I was first introduced to Kallistos Ware’s book The Orthodox Way on September 2, 2006 when it was given to me after a chance meeting with an Eastern Orthodox priest. This priest, whose name I do not know, gave me five books about the Eastern Orthodox Church after briefly taking to me in a hotel restaurant in Los Angeles. Of the five books the priest gave me, Ware’s The Orthodox Way stood out because of its spiritual depth and simple prose. Twelve years later I can honestly say that this book changed the course of my life by introducing me to the path of the mystic.
The book itself isn’t that long, just six short chapters bookended by a prologue and epilogue. The purpose of the book is to introduce the reader to the “fundamental teachings of the Orthodox Church” without being exhaustive or too technical. Rather, Ware lays out “some of the decisive signposts and milestones upon the spiritual Way.” He does this by addressing six different facets of God as noted by the chapter titles: “God as Mystery,” “God as Trinity,” “God as Creator,” “God as Man,” “God as Spirit,” and “God as Prayer.”
Though each of these chapters are packed with amazing gems, the first chapter, “God as Mystery,” was the one that had the most lasting impact on my life. The overall gist of this chapter is that God cannot be known strictly by intellectual reason or as the “conclusion to a process of reasoning.” Rather, knowing God means knowing him as a person who loves and cares for us. Faith in God is, after all, “not logical certainty but a personal relationship” that embraces the presence of doubt while still embarking on the journey.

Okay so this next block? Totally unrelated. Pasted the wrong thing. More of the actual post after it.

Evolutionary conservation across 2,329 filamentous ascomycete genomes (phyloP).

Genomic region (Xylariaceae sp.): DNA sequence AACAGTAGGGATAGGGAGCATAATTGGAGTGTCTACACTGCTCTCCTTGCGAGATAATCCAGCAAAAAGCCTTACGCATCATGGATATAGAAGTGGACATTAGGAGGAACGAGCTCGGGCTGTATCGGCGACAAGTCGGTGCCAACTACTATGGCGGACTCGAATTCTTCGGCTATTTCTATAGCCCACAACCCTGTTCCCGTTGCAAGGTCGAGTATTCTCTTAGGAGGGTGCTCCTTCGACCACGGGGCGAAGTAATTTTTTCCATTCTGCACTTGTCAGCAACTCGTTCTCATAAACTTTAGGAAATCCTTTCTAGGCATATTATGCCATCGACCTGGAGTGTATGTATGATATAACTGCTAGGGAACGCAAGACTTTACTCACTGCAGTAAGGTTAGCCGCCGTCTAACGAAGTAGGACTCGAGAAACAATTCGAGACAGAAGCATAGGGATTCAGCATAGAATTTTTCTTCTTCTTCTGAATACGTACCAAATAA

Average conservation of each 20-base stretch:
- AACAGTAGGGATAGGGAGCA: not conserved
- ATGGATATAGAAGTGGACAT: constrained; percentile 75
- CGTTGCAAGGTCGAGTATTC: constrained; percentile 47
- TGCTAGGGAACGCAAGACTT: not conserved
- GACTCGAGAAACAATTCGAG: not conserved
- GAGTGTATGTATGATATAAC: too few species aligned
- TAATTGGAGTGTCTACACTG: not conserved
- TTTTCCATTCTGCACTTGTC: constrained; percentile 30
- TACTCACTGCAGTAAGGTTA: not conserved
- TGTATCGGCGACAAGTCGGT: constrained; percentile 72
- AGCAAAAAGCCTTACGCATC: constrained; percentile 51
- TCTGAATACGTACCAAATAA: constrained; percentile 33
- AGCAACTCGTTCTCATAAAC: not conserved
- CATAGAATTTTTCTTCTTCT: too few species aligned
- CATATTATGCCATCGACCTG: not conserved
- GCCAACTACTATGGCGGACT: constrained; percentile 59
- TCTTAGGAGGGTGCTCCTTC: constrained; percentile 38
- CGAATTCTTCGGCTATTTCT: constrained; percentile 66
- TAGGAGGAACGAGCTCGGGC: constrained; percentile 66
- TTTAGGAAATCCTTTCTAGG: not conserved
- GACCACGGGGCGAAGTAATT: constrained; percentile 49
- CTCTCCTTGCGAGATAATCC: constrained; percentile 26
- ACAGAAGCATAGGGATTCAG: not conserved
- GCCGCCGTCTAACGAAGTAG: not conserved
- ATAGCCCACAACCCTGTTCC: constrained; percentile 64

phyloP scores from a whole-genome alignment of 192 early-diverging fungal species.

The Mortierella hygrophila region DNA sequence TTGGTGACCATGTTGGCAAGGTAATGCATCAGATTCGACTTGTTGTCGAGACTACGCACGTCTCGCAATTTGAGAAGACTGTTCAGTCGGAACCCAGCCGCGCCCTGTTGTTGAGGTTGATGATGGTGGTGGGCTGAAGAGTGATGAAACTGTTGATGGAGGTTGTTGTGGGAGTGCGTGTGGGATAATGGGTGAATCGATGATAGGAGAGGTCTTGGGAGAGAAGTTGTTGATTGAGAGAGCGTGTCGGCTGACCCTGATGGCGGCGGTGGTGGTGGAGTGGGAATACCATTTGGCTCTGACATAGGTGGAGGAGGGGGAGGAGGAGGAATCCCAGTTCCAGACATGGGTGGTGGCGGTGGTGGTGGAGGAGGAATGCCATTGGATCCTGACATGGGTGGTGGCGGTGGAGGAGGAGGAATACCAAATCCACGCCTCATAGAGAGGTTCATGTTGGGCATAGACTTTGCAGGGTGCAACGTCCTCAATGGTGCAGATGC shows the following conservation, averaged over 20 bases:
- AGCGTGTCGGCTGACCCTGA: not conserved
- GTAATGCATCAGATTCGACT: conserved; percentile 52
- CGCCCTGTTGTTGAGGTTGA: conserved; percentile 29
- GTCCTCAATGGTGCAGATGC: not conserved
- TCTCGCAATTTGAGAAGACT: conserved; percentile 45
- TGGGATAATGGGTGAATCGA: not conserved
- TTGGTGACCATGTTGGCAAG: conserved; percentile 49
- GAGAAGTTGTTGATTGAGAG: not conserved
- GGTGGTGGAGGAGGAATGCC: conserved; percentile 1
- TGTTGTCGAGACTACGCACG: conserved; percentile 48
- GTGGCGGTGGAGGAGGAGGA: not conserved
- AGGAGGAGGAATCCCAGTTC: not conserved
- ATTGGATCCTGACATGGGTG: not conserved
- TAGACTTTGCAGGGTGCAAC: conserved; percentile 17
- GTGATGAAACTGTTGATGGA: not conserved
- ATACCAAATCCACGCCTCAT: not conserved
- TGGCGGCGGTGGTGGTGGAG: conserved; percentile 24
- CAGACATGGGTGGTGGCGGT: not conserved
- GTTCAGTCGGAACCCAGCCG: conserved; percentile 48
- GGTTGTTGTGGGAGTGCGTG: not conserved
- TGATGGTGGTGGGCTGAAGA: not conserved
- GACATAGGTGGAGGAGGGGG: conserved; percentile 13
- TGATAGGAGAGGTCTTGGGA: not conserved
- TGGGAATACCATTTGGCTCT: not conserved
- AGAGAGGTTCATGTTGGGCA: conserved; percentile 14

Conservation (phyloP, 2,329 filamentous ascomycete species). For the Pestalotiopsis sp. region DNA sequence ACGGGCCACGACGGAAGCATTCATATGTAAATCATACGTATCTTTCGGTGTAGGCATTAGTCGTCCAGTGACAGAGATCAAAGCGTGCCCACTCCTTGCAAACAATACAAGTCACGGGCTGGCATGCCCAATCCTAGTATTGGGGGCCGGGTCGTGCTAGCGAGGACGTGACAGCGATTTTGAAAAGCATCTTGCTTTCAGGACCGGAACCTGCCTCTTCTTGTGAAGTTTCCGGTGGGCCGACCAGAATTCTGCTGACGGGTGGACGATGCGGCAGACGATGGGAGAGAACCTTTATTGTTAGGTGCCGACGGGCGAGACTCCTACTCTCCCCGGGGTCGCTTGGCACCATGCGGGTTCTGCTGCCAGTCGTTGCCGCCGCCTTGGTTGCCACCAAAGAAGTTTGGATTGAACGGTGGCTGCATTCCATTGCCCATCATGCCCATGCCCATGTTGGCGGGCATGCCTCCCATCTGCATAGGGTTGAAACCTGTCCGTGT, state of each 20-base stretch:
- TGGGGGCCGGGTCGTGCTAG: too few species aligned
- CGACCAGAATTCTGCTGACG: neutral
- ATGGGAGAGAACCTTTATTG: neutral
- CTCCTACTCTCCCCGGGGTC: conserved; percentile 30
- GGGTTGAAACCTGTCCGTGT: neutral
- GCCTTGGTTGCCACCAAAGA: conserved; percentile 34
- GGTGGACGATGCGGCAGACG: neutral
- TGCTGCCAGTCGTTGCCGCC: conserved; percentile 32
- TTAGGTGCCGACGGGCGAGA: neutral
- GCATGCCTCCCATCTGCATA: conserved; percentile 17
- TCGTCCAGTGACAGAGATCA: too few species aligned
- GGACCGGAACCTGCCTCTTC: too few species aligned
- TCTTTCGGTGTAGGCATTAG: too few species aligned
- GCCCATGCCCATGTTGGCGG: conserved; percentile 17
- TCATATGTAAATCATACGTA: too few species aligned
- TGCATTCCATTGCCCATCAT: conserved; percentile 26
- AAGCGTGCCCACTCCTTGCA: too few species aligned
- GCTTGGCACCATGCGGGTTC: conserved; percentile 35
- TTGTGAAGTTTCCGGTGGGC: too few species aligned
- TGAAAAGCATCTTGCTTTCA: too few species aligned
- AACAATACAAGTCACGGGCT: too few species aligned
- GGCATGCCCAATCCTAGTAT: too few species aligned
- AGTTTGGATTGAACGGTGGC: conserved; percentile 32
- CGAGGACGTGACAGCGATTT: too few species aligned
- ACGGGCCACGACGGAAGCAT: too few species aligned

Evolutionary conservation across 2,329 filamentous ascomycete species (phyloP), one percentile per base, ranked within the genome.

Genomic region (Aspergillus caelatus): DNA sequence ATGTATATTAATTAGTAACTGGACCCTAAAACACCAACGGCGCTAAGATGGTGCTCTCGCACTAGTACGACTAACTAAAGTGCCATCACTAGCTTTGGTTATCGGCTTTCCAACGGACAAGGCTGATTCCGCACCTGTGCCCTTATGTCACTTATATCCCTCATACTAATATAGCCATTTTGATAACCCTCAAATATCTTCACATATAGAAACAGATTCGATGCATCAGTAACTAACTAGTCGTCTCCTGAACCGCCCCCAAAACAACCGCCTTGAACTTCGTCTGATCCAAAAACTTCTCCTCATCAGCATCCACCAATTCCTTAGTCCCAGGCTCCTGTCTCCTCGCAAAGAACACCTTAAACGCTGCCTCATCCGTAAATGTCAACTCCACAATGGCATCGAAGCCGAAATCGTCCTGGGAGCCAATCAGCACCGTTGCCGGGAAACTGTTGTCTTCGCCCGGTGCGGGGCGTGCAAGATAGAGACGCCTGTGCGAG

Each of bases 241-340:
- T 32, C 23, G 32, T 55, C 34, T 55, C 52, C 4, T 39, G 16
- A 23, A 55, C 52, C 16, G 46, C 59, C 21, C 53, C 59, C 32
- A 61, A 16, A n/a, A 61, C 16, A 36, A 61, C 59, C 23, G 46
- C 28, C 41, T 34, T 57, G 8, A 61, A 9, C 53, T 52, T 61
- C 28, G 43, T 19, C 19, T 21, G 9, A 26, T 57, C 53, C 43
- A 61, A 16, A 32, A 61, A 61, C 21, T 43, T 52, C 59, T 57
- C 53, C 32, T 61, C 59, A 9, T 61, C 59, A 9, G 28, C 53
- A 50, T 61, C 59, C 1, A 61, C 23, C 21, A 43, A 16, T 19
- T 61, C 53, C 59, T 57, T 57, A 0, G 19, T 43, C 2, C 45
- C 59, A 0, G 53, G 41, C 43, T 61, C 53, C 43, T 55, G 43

At the time of my first reading of The Orthodox Way, I was an associate pastor of a small church and a graduate of Vineyard Leadership Institute (a two-year Bible and leadership training program). The temptation to logically figure out God was strong both because of my previous studies and the demands of the church. Through this book I was able to “embrace the mystery of God without having to understand everything.” It gave me the freedom to embrace the unknown while still using my mind and intellect for the glory of God. As St. Gregory of Nyssa (one of the great intellectual Church Fathers) said, “God’s name is not known; it is wondered at.”
Another gem within Ware’s book is his liberal use of quotes from the Church Fathers and Orthodox service books. Most of these quotes were placed before and after each chapter, though he does sprinkle them throughout the body of the chapters. It was through reading these quotes that I was introduced to the Desert Fathers, although it would be years later before I fully realized the spiritual wisdom of these passionate followers of Jesus.
Time does not permit me to expound on the other gems lying within the pages of Bishop Kallistos Ware’s book The Orthodox Way. For far too long the Protestant church in the United States of America has ignored our sisters and brothers in the East. The time has come for us to learn from the Eastern Orthodox Church for “they have a rich heritage of following God and seeing things that we have never seen.”
 Joshua S. Hopping, “Simplicity and Self-Sacrifice: Lessons from the Desert Fathers” (final paper, St. Stephen’s University, 2016), Wild Goose Chase (blog), released in three parts on November 9th, 11th, & 13th, 2016, accessed February 19, 2018.